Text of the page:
The CW’s “Supergirl” Returns for a Fourth Season


Allison Millette

Over the past few years, television network The CW has been cultivating its legion of superheroes, with shows like “The Flash,” “Arrow” and “Legends of Tomorrow”. After its season one premiere on CBS, the network also picked up “Supergirl,” a show that centers around Kara Danvers (Melissa Benoist), cousin of the famed Superman. The show is now on its fourth season and struggling to live up to the expectations its previous episodes have set. Certain aspects of the season premiere felt redundant and unengaging, character interactions felt forced and the action felt out of place. Episode one of season four aired Oct. 14, on Sunday, its new airing date.

An overwhelming issue for “Supergirl” is creating storylines that can be carried over into the next season. The writers seem to cultivate erratic, short stints of engaging plot, only to ruin what can be salvaged for the subsequent season. Season three ended with the departure of Kara’s exlove interest Mon-El (Chris Wood), a plot point that was repeated on a less dramatized note from the season two finale. Arguably, some of the best episodes included his character and the conflict that it evoked but the writers fails to keep his character relevant throughout the course of a season.

The other problem especially prevalent in the season premiere was the absence of the much-needed comedic relief through Winn Schott (Jeremy Jordan). Schott was a character who provided quirky dialogue and a passion for cardigans, who left Supergirl and her team in the season three finale. The writers attempted to fill the hole left by his absence with a new character, Brainiac (Jesse Roth). Unfortunately, the character paled in comparison to Schott’s perfectly timed and fitting humor. Where Schott’s character was meticulously developed and offbeat, Brainiac feels thrown together and his jokes forced and at most points, dull.

However, there were points in the episode that the writers paid homage to the earlier seasons, which serves as a promising look towards season four. The writers included some aspects that lacked in season three, such as Kara’s job as a reporter. This detail was something that was essential to Kara’s characterization in the first two seasons that was dropped almost entirely in the previous season. Kara’s close relationship with her sister Alex (Chyler Leigh) was also a main point that was expanded upon.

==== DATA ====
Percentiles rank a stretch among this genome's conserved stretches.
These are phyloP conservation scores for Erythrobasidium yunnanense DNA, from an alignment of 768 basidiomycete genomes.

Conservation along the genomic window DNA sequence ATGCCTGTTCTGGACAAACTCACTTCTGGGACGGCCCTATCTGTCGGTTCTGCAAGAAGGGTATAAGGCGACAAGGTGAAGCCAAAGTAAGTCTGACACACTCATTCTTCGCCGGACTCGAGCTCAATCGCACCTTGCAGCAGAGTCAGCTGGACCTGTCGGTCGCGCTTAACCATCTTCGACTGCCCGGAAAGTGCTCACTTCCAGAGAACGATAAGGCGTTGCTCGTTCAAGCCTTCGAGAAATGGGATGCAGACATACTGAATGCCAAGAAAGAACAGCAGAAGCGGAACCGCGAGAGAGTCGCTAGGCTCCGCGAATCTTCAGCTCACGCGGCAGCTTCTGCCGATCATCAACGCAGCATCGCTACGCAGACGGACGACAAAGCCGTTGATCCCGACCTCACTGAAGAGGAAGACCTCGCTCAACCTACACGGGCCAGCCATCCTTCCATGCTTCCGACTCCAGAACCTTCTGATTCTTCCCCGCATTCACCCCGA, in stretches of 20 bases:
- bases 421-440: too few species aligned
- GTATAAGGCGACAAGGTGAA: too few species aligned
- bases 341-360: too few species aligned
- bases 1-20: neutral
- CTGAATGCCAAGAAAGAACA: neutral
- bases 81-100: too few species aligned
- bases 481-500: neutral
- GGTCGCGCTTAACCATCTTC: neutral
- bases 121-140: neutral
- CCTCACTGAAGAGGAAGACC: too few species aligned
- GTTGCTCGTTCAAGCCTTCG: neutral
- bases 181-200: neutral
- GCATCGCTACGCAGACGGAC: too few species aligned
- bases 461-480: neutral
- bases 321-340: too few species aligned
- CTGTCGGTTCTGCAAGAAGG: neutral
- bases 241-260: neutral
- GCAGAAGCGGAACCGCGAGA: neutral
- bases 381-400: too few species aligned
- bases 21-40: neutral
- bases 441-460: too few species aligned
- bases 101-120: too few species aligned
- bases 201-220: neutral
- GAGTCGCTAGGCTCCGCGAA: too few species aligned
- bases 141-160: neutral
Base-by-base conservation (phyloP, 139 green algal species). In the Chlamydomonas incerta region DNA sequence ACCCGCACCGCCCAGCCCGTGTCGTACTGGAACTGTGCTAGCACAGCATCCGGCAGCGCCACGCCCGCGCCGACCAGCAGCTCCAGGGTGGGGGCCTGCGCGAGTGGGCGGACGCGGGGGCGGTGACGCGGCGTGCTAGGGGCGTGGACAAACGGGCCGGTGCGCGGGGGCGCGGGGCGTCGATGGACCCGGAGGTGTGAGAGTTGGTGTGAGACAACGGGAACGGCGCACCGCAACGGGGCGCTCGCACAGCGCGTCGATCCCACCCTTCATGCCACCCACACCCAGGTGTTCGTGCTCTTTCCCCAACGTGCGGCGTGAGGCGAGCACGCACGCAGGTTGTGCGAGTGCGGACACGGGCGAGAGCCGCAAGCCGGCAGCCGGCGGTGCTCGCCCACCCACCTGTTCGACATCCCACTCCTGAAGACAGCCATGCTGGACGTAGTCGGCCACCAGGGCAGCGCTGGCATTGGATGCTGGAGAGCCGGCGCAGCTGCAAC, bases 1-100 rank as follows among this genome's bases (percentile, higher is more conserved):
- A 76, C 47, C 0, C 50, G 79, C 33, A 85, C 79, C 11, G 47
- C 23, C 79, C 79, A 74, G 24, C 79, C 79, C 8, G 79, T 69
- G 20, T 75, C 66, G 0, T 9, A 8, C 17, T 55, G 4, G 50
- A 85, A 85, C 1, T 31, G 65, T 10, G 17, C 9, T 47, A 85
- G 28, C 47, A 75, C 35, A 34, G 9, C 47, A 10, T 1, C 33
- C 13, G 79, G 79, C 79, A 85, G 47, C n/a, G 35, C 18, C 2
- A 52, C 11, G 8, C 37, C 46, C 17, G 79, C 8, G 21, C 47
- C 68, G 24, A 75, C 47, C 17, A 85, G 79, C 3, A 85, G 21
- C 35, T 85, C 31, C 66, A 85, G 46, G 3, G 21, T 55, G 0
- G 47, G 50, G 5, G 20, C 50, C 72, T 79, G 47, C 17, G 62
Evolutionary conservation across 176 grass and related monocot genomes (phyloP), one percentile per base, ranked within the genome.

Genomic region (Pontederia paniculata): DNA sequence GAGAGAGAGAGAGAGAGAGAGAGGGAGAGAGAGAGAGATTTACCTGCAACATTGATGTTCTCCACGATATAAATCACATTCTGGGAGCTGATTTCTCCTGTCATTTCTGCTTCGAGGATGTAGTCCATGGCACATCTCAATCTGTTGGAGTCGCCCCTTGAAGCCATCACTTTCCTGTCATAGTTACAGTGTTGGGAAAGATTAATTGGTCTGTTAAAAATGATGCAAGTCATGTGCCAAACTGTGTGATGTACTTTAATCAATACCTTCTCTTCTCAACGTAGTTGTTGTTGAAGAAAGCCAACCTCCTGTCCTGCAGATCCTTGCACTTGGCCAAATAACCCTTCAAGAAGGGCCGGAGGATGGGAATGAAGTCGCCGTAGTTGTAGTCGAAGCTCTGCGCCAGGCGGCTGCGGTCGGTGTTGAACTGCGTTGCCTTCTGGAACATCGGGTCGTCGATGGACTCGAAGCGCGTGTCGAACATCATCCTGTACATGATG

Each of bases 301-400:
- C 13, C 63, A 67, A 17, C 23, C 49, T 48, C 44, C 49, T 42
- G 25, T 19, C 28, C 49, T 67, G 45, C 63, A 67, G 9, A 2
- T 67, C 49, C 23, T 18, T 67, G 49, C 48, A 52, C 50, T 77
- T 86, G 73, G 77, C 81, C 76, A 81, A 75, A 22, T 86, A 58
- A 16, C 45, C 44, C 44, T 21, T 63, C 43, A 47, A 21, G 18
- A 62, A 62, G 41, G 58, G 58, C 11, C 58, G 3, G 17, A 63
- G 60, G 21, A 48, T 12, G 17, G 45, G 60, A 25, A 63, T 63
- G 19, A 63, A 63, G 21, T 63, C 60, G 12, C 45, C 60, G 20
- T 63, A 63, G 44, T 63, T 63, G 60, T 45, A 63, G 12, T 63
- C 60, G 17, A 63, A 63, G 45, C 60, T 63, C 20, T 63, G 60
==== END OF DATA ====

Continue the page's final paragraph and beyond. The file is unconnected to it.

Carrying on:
Episode one of season four gave viewers a nostalgic feel in featuring a scene between the two sisters, an aspect that played a pivotal role in the audiences initial bond to the sisters in previous seasons.

A new aspect that will be potentially engaging is the antagonist: this season, Supergirl is fighting not a person but a movement. “Supergirl” and her team will face a harshened attitude against aliens and deal with an increased backlash against their presence. The writers have been successful with incorporating details they see presented in the world around them into the show. Additionally, “Supergirl” is introducing the first transgender superhero, Nia (Nicole Maines).

The show has been vocal about the new character, which has brought the attention of many viewers who are happy with the development of a more diverse cast.

The show is attempting to bring back crucial aspects of the previous seasons to hold onto their already weakening viewership. Although this concept works short-term, there is no security in reusing old material. Hopefully, this season will be able to revive older aspects to maintain viewers while also bringing in new, exciting content.